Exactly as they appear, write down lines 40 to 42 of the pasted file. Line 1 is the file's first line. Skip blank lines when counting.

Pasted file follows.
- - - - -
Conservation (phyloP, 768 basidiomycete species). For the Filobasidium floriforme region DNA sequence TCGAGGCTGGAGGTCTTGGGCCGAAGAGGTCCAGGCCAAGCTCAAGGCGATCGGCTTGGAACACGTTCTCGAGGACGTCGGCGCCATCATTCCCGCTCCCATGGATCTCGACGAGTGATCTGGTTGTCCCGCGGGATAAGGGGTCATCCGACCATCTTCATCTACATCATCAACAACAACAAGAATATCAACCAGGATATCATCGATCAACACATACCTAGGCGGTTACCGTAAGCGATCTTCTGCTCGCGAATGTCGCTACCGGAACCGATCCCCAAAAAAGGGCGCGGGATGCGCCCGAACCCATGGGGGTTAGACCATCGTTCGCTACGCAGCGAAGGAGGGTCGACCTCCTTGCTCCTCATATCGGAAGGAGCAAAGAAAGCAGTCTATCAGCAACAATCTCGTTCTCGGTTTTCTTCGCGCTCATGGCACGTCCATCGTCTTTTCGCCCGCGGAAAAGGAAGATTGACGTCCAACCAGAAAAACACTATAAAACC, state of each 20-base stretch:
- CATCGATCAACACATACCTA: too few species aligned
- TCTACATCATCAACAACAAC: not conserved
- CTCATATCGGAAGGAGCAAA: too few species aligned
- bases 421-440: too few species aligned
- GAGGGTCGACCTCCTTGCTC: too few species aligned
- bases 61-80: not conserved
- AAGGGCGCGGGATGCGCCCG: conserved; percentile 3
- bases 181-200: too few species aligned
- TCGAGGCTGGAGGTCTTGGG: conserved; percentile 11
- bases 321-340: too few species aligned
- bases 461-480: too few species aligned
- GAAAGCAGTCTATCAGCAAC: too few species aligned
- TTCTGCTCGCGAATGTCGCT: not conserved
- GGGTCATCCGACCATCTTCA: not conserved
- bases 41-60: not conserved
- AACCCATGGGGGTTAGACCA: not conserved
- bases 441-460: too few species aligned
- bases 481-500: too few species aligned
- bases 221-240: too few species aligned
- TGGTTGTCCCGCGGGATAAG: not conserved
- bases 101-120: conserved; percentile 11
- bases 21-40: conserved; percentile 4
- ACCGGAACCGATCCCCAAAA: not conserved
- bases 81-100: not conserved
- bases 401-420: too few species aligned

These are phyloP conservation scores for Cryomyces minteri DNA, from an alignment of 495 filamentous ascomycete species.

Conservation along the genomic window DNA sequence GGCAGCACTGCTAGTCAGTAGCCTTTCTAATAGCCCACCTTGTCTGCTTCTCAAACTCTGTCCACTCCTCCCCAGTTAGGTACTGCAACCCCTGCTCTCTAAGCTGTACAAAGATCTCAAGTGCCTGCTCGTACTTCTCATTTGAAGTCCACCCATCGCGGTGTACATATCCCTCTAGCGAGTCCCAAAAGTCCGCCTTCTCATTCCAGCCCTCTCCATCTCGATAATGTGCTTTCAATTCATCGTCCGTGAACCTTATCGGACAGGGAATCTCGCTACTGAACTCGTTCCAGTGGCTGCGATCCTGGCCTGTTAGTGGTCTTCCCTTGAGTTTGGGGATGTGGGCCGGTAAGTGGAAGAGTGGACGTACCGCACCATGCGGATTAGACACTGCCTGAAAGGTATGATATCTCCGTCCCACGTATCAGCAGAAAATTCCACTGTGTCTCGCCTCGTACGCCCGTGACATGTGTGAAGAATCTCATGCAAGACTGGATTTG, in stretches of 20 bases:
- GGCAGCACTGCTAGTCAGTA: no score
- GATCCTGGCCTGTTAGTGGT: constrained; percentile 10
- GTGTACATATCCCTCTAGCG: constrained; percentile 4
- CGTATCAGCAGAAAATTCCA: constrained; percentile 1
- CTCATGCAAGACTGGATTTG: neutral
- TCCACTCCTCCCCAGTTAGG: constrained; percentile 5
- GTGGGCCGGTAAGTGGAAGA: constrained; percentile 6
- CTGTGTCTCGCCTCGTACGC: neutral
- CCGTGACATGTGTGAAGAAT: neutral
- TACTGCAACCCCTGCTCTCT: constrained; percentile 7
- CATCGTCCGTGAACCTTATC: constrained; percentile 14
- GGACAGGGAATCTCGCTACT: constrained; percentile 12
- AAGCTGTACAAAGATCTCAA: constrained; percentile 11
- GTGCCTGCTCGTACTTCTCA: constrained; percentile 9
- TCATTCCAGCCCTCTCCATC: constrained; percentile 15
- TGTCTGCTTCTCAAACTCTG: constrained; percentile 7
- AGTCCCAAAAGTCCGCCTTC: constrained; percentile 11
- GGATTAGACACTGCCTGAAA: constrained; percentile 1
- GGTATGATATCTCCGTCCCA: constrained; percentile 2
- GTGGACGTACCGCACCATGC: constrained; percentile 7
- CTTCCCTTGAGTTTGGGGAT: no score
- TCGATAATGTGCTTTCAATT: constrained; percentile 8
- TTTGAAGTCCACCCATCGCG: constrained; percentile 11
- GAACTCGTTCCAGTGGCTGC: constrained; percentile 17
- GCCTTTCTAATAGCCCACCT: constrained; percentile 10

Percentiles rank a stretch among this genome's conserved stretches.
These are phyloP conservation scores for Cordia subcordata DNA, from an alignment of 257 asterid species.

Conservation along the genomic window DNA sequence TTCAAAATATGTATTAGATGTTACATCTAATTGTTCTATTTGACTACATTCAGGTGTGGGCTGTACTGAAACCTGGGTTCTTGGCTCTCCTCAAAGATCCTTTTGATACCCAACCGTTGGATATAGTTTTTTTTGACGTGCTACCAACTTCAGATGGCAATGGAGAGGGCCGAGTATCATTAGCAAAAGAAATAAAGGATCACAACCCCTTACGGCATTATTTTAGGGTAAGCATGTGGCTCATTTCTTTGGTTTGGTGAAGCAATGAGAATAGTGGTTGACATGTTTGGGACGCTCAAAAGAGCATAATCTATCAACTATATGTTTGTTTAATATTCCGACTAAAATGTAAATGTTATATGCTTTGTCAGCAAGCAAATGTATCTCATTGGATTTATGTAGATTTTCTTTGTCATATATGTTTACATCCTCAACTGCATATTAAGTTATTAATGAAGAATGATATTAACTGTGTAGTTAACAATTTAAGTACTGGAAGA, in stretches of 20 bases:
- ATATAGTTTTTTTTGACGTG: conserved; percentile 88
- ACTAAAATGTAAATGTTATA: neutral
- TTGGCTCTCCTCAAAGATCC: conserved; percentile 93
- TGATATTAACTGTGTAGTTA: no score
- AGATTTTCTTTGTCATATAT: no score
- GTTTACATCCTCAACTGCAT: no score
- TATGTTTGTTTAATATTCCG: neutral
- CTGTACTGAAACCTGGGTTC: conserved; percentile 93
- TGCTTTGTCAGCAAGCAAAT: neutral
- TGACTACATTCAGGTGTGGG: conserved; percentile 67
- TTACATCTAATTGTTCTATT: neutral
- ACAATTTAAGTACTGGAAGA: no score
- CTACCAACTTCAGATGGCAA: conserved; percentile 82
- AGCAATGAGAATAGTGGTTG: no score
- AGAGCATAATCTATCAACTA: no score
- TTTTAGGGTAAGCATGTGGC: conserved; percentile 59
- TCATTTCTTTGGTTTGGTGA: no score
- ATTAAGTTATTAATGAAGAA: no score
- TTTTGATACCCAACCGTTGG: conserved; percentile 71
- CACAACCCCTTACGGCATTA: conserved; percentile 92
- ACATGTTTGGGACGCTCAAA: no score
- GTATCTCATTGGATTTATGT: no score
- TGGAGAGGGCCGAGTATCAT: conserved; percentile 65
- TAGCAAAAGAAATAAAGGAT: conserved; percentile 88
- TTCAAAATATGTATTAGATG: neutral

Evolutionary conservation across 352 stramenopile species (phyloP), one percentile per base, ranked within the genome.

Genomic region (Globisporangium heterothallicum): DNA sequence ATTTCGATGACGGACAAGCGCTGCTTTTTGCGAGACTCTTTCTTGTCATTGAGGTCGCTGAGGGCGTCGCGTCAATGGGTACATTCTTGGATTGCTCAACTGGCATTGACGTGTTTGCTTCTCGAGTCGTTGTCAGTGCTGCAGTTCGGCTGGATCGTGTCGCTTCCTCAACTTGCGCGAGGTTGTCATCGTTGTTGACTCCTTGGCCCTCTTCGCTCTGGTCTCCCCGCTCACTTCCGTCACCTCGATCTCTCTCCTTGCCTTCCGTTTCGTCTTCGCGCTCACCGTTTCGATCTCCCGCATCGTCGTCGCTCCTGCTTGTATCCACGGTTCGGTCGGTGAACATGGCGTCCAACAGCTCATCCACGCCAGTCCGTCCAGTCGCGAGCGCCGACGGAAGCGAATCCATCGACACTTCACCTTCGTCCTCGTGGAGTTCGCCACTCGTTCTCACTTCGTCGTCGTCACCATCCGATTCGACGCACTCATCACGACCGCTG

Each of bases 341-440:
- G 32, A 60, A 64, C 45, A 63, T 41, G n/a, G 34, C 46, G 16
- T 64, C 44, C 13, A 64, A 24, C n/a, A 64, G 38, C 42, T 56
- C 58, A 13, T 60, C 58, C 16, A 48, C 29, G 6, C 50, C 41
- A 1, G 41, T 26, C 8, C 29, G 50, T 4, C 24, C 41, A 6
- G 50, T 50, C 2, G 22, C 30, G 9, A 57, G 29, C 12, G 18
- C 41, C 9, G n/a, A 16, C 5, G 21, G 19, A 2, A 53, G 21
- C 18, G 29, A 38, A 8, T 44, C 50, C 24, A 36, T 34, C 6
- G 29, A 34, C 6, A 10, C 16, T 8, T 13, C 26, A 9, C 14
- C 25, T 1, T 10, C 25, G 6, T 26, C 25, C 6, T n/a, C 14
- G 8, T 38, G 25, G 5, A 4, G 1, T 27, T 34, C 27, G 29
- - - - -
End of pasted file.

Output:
- GGACAGGGAATCTCGCTACT: constrained; percentile 12
- AAGCTGTACAAAGATCTCAA: constrained; percentile 11
- GTGCCTGCTCGTACTTCTCA: constrained; percentile 9